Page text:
on 2024 Jan 15 5:01 AM
I observe a strange (incorrect?) calculation in minutes (SQL Anywhere Server Version 17.0.10.5963):
BEGIN
declare ClockOn time;
declare ClockOff time;
set ClockOn = cast('09:59:59.999' as time);
set ClockOff = cast('10:00:00.001' as time);
select ClockOn, ClockOff, datediff(hour, ClockOn, ClockOff),
datediff(minute, ClockOn, ClockOff), datediff(second, ClockOn, ClockOff),
datediff(millisecond, ClockOn, ClockOff);
end;
ClockOn = 09:59:59.999
"The DATEDIFF function results are truncated, not rounded, when the result is not an even multiple of the date part." It seems that if we write minute, then first the time is truncated to minutes without rounding (“truncated, not rounded”), and then the difference is calculated. I couldn't find a counterexample.
It's not really my area but I do have records of discussions about it from 2015 :). As of that time:
SQLA implements DATEDIFF and related functions in a way that is not compatible with IQ / ASE and also in a way that is internally inconsistent. While this appears to be unintended, the behavior has been unchanged since the first implementation (Fall of 1992).
When taking the difference between two datetime values in a given unit (datepart), there are two semantics implemented:
Truncation (T). The difference is computed in microseconds, then integer division with truncation is used to find the number of full units of difference.
Boundary (B). The number of boundaries of the specified datepart between the two inputs is counted.
Consider two timestamps t1=’2015-12-31 23:59:59.999999’ and ’2016-01-01 00:00:00’. These are only one microsecond apart but they appear on different days / months and years.
Under truncation semantics, DATEDIFF( pp, t1, t2 ) is zero for all date parts except microsecond. The difference (1 microsecond) is computed and divided by the larger unit with integer truncation to zero.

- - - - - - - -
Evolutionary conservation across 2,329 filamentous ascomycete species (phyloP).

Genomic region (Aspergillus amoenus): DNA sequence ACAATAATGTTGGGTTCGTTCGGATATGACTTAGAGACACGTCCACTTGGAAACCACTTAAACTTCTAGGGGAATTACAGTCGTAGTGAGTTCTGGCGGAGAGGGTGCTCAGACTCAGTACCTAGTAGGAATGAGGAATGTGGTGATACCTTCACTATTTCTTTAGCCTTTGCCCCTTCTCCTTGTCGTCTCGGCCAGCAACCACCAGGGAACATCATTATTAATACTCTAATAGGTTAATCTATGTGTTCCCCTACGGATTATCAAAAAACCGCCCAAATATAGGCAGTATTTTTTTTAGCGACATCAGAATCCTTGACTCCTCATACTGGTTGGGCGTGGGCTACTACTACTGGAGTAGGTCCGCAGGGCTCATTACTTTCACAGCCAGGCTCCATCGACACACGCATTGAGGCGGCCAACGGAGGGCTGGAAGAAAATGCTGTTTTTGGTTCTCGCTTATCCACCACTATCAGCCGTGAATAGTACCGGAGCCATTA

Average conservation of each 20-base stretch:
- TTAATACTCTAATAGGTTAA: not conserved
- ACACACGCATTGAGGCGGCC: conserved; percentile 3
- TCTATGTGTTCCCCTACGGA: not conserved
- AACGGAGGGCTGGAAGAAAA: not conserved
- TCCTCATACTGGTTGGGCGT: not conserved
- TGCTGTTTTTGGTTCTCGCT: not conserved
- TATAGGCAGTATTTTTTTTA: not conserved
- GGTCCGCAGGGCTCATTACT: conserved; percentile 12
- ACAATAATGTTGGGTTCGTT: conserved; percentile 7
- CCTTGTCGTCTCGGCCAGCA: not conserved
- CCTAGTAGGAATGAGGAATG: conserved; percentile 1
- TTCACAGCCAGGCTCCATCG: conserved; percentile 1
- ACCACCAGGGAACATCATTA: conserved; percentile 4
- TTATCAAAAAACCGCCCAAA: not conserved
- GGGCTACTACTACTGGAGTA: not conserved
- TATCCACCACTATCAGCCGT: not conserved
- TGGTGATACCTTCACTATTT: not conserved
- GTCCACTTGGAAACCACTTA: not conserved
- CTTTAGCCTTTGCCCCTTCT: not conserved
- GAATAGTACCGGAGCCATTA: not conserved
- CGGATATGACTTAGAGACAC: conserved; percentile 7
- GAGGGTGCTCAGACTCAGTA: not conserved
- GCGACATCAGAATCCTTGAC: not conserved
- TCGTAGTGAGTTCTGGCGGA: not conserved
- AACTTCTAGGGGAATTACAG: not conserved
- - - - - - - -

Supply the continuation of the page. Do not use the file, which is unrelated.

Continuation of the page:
Under boundary semantics, the result for all dateparts would be 1.
ASE IQ SQLA MS1 year ? ? B B quarter ? ? B B month B B B B week B B B B day B B B B dayofyear ? ? B B hour T T T B minute T T B B second T T T B millisecond T T B B microsecond T T B/T B
The SQLA semantics do not match ASE/IQ nor do they match MS. They are internally inconsistent because they switch between interpretations within the hour/minute/second range.
There are related function in SQLA, and these are also not always consistent with the DATEDIFF results:
- DAYS - B - HOURS - T - MINUTES - B - SECONDS - B (!)
In HANA there is no support for DATEDIFF. There is a DAYS_BETWEEN (B), SECONDS_BETWEEN (T), and NANO100_BETWEEN(B/T).
In the SQL standard, the issue of boundaries and truncation is largely avoided because arithmetic on datetime values yields an INTERVAL type and the operation is required to have an explicit class of interval (YEAR to MONTH or DAY TO SECOND) and optional precision/scale for the components. Truncation or detection of boundaries is fully under the user’s control.
There were discussions about adding extra parameters, backward compatibility issues if we just changed the semantics, etc.
I will leave it as an exercise to the reader to figure out where we ended up...
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Thanks for clarifying.
ps If we add the date to the time, then, unfortunately, nothing changes.
BEGIN
declare ClockOn timestamp;
declare ClockOff timestamp;
set ClockOn = cast('2024-01-15 09:59:59.999' as timestamp);
set ClockOff = cast('2024-01-15 10:00:00.001' as timestamp);
select ClockOn, ClockOff, datediff(hour, ClockOn, ClockOff),
datediff(minute, ClockOn, ClockOff), datediff(second, ClockOn, ClockOff),
datediff(millisecond, ClockOn, ClockOff);
end;
==>
'2024-01-15 09:59:59.999','2024-01-15 10:00:00.001',0,1,0,2
A little "annoying" is the fact that the difference in seconds is 0, and the difference in minutes is still 1.
There was also this note in the old email:
" If truncation semantics are desired, they can be computed using DATEDIFF( microsecond, t1, t2, ) / (integer number of microseconds in datepart)."
So that should be DATEDIFF( microsecond, t1, t2 ) / 60000000 for getting minutes with Truncation semantics.
Just for the record, Breck had posted about those details in his blog, too (of course):
Thanks Volker, I somehow missed these posts on Breck's wonderful blog.
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